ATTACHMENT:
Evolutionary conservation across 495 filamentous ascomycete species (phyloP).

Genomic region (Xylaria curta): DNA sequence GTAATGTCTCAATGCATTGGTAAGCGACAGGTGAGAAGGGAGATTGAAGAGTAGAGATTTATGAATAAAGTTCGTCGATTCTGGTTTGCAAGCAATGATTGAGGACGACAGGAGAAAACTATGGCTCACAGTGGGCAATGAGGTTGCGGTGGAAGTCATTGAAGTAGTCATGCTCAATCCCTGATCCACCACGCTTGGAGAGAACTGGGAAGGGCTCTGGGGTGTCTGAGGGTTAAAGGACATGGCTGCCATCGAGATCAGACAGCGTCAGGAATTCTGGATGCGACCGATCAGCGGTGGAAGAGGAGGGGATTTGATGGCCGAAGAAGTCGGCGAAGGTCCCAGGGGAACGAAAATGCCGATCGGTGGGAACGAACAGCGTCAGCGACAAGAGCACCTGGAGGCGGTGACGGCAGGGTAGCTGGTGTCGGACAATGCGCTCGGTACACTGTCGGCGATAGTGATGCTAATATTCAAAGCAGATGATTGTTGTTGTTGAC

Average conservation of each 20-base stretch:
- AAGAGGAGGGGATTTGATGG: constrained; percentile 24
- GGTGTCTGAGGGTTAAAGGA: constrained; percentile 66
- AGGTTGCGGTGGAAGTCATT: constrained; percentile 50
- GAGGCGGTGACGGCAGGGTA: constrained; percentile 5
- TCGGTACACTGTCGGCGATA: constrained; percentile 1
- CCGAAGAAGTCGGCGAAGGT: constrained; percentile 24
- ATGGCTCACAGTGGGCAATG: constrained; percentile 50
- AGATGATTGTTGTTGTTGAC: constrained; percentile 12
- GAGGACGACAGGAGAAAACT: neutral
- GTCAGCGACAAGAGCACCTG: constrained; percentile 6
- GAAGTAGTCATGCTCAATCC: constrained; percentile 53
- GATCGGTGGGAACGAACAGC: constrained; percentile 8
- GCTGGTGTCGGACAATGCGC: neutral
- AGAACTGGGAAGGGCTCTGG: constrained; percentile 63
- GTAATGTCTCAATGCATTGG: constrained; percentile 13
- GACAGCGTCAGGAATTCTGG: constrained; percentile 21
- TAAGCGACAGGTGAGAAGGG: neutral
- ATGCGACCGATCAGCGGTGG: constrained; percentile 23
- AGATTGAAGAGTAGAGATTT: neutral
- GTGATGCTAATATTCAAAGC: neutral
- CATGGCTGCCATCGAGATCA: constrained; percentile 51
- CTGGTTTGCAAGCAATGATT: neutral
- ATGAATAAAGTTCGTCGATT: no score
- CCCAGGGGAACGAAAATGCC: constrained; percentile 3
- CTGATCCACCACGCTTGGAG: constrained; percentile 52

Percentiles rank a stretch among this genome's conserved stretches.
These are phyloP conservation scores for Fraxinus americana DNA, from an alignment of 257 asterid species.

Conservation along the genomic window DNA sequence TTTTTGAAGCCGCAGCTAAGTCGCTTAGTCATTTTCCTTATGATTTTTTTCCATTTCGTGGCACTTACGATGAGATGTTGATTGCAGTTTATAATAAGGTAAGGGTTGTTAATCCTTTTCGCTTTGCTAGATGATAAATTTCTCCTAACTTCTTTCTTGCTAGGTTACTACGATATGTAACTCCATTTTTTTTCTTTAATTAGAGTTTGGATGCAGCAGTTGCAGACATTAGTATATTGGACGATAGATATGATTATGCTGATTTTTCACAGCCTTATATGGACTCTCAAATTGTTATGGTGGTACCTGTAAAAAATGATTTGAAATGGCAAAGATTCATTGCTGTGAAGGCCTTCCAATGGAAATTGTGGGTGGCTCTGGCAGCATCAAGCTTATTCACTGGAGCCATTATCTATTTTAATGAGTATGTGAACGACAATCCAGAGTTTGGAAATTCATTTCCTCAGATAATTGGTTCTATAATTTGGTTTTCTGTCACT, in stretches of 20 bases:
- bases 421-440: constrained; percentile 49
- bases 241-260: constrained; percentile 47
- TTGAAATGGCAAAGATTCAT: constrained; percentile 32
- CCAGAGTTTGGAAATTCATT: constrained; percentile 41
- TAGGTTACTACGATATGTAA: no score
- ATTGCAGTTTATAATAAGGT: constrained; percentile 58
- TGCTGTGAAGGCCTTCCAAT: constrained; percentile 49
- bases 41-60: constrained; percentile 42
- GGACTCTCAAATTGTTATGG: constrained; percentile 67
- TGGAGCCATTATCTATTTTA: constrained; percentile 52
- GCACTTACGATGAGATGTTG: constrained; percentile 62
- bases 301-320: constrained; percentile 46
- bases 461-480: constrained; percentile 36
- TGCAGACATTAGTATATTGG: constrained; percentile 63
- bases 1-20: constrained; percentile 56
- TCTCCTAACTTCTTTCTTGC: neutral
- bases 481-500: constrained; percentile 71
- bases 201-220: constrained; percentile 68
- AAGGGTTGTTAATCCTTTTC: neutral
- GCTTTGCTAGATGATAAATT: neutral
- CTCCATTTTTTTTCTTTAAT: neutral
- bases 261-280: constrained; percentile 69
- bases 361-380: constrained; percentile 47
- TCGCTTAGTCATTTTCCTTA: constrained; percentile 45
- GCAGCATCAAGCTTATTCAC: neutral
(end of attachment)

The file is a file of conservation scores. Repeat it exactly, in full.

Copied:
Evolutionary conservation across 495 filamentous ascomycete species (phyloP).

Genomic region (Xylaria curta): DNA sequence GTAATGTCTCAATGCATTGGTAAGCGACAGGTGAGAAGGGAGATTGAAGAGTAGAGATTTATGAATAAAGTTCGTCGATTCTGGTTTGCAAGCAATGATTGAGGACGACAGGAGAAAACTATGGCTCACAGTGGGCAATGAGGTTGCGGTGGAAGTCATTGAAGTAGTCATGCTCAATCCCTGATCCACCACGCTTGGAGAGAACTGGGAAGGGCTCTGGGGTGTCTGAGGGTTAAAGGACATGGCTGCCATCGAGATCAGACAGCGTCAGGAATTCTGGATGCGACCGATCAGCGGTGGAAGAGGAGGGGATTTGATGGCCGAAGAAGTCGGCGAAGGTCCCAGGGGAACGAAAATGCCGATCGGTGGGAACGAACAGCGTCAGCGACAAGAGCACCTGGAGGCGGTGACGGCAGGGTAGCTGGTGTCGGACAATGCGCTCGGTACACTGTCGGCGATAGTGATGCTAATATTCAAAGCAGATGATTGTTGTTGTTGAC

Average conservation of each 20-base stretch:
- AAGAGGAGGGGATTTGATGG: constrained; percentile 24
- GGTGTCTGAGGGTTAAAGGA: constrained; percentile 66
- AGGTTGCGGTGGAAGTCATT: constrained; percentile 50
- GAGGCGGTGACGGCAGGGTA: constrained; percentile 5
- TCGGTACACTGTCGGCGATA: constrained; percentile 1
- CCGAAGAAGTCGGCGAAGGT: constrained; percentile 24
- ATGGCTCACAGTGGGCAATG: constrained; percentile 50
- AGATGATTGTTGTTGTTGAC: constrained; percentile 12
- GAGGACGACAGGAGAAAACT: neutral
- GTCAGCGACAAGAGCACCTG: constrained; percentile 6
- GAAGTAGTCATGCTCAATCC: constrained; percentile 53
- GATCGGTGGGAACGAACAGC: constrained; percentile 8
- GCTGGTGTCGGACAATGCGC: neutral
- AGAACTGGGAAGGGCTCTGG: constrained; percentile 63
- GTAATGTCTCAATGCATTGG: constrained; percentile 13
- GACAGCGTCAGGAATTCTGG: constrained; percentile 21
- TAAGCGACAGGTGAGAAGGG: neutral
- ATGCGACCGATCAGCGGTGG: constrained; percentile 23
- AGATTGAAGAGTAGAGATTT: neutral
- GTGATGCTAATATTCAAAGC: neutral
- CATGGCTGCCATCGAGATCA: constrained; percentile 51
- CTGGTTTGCAAGCAATGATT: neutral
- ATGAATAAAGTTCGTCGATT: no score
- CCCAGGGGAACGAAAATGCC: constrained; percentile 3
- CTGATCCACCACGCTTGGAG: constrained; percentile 52

Percentiles rank a stretch among this genome's conserved stretches.
These are phyloP conservation scores for Fraxinus americana DNA, from an alignment of 257 asterid species.

Conservation along the genomic window DNA sequence TTTTTGAAGCCGCAGCTAAGTCGCTTAGTCATTTTCCTTATGATTTTTTTCCATTTCGTGGCACTTACGATGAGATGTTGATTGCAGTTTATAATAAGGTAAGGGTTGTTAATCCTTTTCGCTTTGCTAGATGATAAATTTCTCCTAACTTCTTTCTTGCTAGGTTACTACGATATGTAACTCCATTTTTTTTCTTTAATTAGAGTTTGGATGCAGCAGTTGCAGACATTAGTATATTGGACGATAGATATGATTATGCTGATTTTTCACAGCCTTATATGGACTCTCAAATTGTTATGGTGGTACCTGTAAAAAATGATTTGAAATGGCAAAGATTCATTGCTGTGAAGGCCTTCCAATGGAAATTGTGGGTGGCTCTGGCAGCATCAAGCTTATTCACTGGAGCCATTATCTATTTTAATGAGTATGTGAACGACAATCCAGAGTTTGGAAATTCATTTCCTCAGATAATTGGTTCTATAATTTGGTTTTCTGTCACT, in stretches of 20 bases:
- bases 421-440: constrained; percentile 49
- bases 241-260: constrained; percentile 47
- TTGAAATGGCAAAGATTCAT: constrained; percentile 32
- CCAGAGTTTGGAAATTCATT: constrained; percentile 41
- TAGGTTACTACGATATGTAA: no score
- ATTGCAGTTTATAATAAGGT: constrained; percentile 58
- TGCTGTGAAGGCCTTCCAAT: constrained; percentile 49
- bases 41-60: constrained; percentile 42
- GGACTCTCAAATTGTTATGG: constrained; percentile 67
- TGGAGCCATTATCTATTTTA: constrained; percentile 52
- GCACTTACGATGAGATGTTG: constrained; percentile 62
- bases 301-320: constrained; percentile 46
- bases 461-480: constrained; percentile 36
- TGCAGACATTAGTATATTGG: constrained; percentile 63
- bases 1-20: constrained; percentile 56
- TCTCCTAACTTCTTTCTTGC: neutral
- bases 481-500: constrained; percentile 71
- bases 201-220: constrained; percentile 68
- AAGGGTTGTTAATCCTTTTC: neutral
- GCTTTGCTAGATGATAAATT: neutral
- CTCCATTTTTTTTCTTTAAT: neutral
- bases 261-280: constrained; percentile 69
- bases 361-380: constrained; percentile 47
- TCGCTTAGTCATTTTCCTTA: constrained; percentile 45
- GCAGCATCAAGCTTATTCAC: neutral